Sash weighs
In older double-hung windows, the concealed weights that are used to counterbalance the sash.

Shading coefficient
Provides a measure of the energy transferred through the glass when exposed to sunlight compared to the energy transferred through 3mm clear glass. If cooling is paramount, the lower the number the better.

Side lights
See Side Panel.

Tall, narrow, fixed or operating sash on either or both sides of a door.

Side panel
A panel (operable or inoperable) located adjacent to a doorway. It may or may not be in the same plane as the doorway.

The bottom horizontal member of a window or door frame.

Sill course
The row of bricks, cement blocks or stones laid across the bottom of a masonry opening lying under the outside edge of the window sill.

Single glazing
Use of single panes of glass in a window.

Sliding window
A window unit with two or more sashes where one slides past the other, horizontally within the frame.

Generally, one of the botanical groups of trees that in most cases have needle or scale-like leaves; the conifers; also the wood produced by such trees. The term has no reference to the actual hardness of the wood.

Solar heat gain coefficient
The fraction of solar heat admitted through the glass directly transmitted, absorbed and subsequently released inwards expressed as a number between 0 and 1. If cooling
is paramount, the lower the number the better.

Solar reflection
The percentage of heat reflected by the exterior surface of the glass.

Solar transmission
The percentage of directly transmitted heat plus the absorbed and inwardly re-radiated heat that passes through the glass. If cooling is paramount, a lower solar transmission is better.

Sound transmission class (STC)
A rating for the efficiency of building materials and elements to reduce the transmission of sound. It is expressed in decibels (dB) and the larger the number the better the
reduction in noise passing through the material or element.

The upright or vertical frame pieces of a window sash or an opening door.

See Windmould.

Stud opening
The rough frame opening left in a timber frame wall to accept a designated window.


A rectangular projection cut out of a piece of wood for insertion into a mortise.

Textured glass
Textured glass incorporates textures and opaqueness within the glass to create privacy or design elements.

Toughened glass
Glass that has been strengthened and given modified fracture characteristics by heat treatment so the residual stresses are relatively high.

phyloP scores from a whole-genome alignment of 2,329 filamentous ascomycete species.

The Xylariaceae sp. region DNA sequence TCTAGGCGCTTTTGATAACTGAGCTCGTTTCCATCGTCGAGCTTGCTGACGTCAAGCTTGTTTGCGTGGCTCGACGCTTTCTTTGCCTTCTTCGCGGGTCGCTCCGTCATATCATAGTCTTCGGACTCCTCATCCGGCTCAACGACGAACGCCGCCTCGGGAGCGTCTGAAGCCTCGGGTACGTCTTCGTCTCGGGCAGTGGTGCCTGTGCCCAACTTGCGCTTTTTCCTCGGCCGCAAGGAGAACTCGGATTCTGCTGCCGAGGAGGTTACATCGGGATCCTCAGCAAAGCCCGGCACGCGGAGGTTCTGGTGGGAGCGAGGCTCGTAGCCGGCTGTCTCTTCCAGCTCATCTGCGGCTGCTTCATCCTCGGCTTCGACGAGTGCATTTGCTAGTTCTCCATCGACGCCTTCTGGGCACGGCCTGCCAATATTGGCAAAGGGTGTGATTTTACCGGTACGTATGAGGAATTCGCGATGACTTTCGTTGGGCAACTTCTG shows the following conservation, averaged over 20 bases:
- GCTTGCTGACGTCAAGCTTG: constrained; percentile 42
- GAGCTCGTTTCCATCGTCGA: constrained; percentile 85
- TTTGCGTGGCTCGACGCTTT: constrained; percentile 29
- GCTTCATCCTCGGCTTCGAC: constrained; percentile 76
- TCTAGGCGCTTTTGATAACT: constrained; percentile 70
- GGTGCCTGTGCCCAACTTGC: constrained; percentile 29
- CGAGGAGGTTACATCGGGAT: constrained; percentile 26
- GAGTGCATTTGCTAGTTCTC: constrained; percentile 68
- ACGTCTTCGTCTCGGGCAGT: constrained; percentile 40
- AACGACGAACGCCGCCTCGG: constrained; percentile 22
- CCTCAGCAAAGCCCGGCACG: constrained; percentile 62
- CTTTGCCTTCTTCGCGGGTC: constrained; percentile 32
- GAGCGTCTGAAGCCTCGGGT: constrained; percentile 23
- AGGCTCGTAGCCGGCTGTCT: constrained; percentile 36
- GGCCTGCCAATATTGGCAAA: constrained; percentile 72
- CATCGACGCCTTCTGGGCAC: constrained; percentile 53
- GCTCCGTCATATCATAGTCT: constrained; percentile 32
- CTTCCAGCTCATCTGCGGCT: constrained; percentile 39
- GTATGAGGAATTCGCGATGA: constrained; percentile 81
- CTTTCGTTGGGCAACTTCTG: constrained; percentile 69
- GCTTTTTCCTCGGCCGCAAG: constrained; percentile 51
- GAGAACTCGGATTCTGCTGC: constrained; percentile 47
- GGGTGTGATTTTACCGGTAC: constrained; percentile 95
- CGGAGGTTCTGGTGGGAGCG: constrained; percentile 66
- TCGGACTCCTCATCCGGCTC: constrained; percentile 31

Toughened safety glass
Glass converted to a safety glass by subjection to a process of prestressing so that, if fractured, the entire piece disintegrates into small, relatively harmless particles.

A horizontal intermediate framing member.


The rate of heat loss or gain through the window from the warm side to the cold side. The lower the U-value, the better, especially in winter.

UV transmission
The percentage of ultraviolet light that passes through the glass. The lower the percentage, the better protection for furnishings and carpets from fading.


A material or device used to seal the openings, gaps or cracks of operable window and door units to prevent water and air penetration.

Wood (or metal) wedges used to secure the window or door unit in the rough opening in a plumb, level and square position during and after installation.

An external piece of timber, usually attached to the outside of a window, to suit different construction types (by increasing the “depth” of the frame.

Window Energy Rating Scheme (WERS)
A rating scheme that enables residential windows to be given a
star rating as a guide to their energy performance. The rating certifies the windows’ winter and summer efficiency as well as their ability to provide protection from fading. For each of these three categories, a number of stars from one to five is given. The more stars, the better the performance.

Window/door assembly
A complete unit comprising frame, couplings, sashes, glazing, infill panels and hardware.

Window light
A single panel or glazing in a windowassembly.

Window rating
The level of performance for strength and weatherproofness of windows and doors as determined by test. Window ratings are expressed in design wind pressure terms.

Information courtesy of Canterbury Windows and Doors and Stegbar (JELD-WEN)